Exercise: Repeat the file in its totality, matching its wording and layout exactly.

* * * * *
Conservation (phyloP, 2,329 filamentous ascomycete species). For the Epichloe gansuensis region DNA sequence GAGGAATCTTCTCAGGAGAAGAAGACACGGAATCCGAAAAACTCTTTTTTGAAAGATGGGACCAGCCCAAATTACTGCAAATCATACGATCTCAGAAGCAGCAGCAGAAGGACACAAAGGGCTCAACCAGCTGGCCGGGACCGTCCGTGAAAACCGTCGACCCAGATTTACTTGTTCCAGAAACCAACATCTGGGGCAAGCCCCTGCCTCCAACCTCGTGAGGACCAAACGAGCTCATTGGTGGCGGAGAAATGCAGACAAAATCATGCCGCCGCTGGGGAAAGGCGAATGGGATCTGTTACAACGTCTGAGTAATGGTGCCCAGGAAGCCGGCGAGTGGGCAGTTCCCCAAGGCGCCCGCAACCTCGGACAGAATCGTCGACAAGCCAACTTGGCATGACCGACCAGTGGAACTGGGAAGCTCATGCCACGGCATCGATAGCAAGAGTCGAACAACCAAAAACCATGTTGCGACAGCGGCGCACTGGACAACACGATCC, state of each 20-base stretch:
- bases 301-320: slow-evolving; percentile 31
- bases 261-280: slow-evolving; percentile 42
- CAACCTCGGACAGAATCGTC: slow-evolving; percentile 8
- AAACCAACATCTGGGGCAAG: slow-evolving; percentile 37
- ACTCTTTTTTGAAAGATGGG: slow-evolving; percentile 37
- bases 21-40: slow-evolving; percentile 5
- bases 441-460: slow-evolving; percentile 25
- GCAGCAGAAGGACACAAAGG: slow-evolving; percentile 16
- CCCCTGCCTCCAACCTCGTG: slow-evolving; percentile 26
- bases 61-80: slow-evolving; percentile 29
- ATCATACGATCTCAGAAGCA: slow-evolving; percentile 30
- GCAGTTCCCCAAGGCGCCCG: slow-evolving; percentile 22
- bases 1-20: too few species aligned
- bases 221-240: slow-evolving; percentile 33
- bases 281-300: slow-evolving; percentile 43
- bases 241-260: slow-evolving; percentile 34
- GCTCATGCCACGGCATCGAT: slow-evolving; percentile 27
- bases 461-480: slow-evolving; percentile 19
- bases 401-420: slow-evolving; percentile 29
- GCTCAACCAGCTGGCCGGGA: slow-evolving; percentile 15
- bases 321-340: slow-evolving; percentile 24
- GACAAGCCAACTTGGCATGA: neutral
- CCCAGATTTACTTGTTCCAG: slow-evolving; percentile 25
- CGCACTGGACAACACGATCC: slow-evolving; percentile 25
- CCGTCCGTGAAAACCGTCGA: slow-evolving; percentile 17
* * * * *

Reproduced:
Conservation (phyloP, 2,329 filamentous ascomycete species). For the Epichloe gansuensis region DNA sequence GAGGAATCTTCTCAGGAGAAGAAGACACGGAATCCGAAAAACTCTTTTTTGAAAGATGGGACCAGCCCAAATTACTGCAAATCATACGATCTCAGAAGCAGCAGCAGAAGGACACAAAGGGCTCAACCAGCTGGCCGGGACCGTCCGTGAAAACCGTCGACCCAGATTTACTTGTTCCAGAAACCAACATCTGGGGCAAGCCCCTGCCTCCAACCTCGTGAGGACCAAACGAGCTCATTGGTGGCGGAGAAATGCAGACAAAATCATGCCGCCGCTGGGGAAAGGCGAATGGGATCTGTTACAACGTCTGAGTAATGGTGCCCAGGAAGCCGGCGAGTGGGCAGTTCCCCAAGGCGCCCGCAACCTCGGACAGAATCGTCGACAAGCCAACTTGGCATGACCGACCAGTGGAACTGGGAAGCTCATGCCACGGCATCGATAGCAAGAGTCGAACAACCAAAAACCATGTTGCGACAGCGGCGCACTGGACAACACGATCC, state of each 20-base stretch:
- bases 301-320: slow-evolving; percentile 31
- bases 261-280: slow-evolving; percentile 42
- CAACCTCGGACAGAATCGTC: slow-evolving; percentile 8
- AAACCAACATCTGGGGCAAG: slow-evolving; percentile 37
- ACTCTTTTTTGAAAGATGGG: slow-evolving; percentile 37
- bases 21-40: slow-evolving; percentile 5
- bases 441-460: slow-evolving; percentile 25
- GCAGCAGAAGGACACAAAGG: slow-evolving; percentile 16
- CCCCTGCCTCCAACCTCGTG: slow-evolving; percentile 26
- bases 61-80: slow-evolving; percentile 29
- ATCATACGATCTCAGAAGCA: slow-evolving; percentile 30
- GCAGTTCCCCAAGGCGCCCG: slow-evolving; percentile 22
- bases 1-20: too few species aligned
- bases 221-240: slow-evolving; percentile 33
- bases 281-300: slow-evolving; percentile 43
- bases 241-260: slow-evolving; percentile 34
- GCTCATGCCACGGCATCGAT: slow-evolving; percentile 27
- bases 461-480: slow-evolving; percentile 19
- bases 401-420: slow-evolving; percentile 29
- GCTCAACCAGCTGGCCGGGA: slow-evolving; percentile 15
- bases 321-340: slow-evolving; percentile 24
- GACAAGCCAACTTGGCATGA: neutral
- CCCAGATTTACTTGTTCCAG: slow-evolving; percentile 25
- CGCACTGGACAACACGATCC: slow-evolving; percentile 25
- CCGTCCGTGAAAACCGTCGA: slow-evolving; percentile 17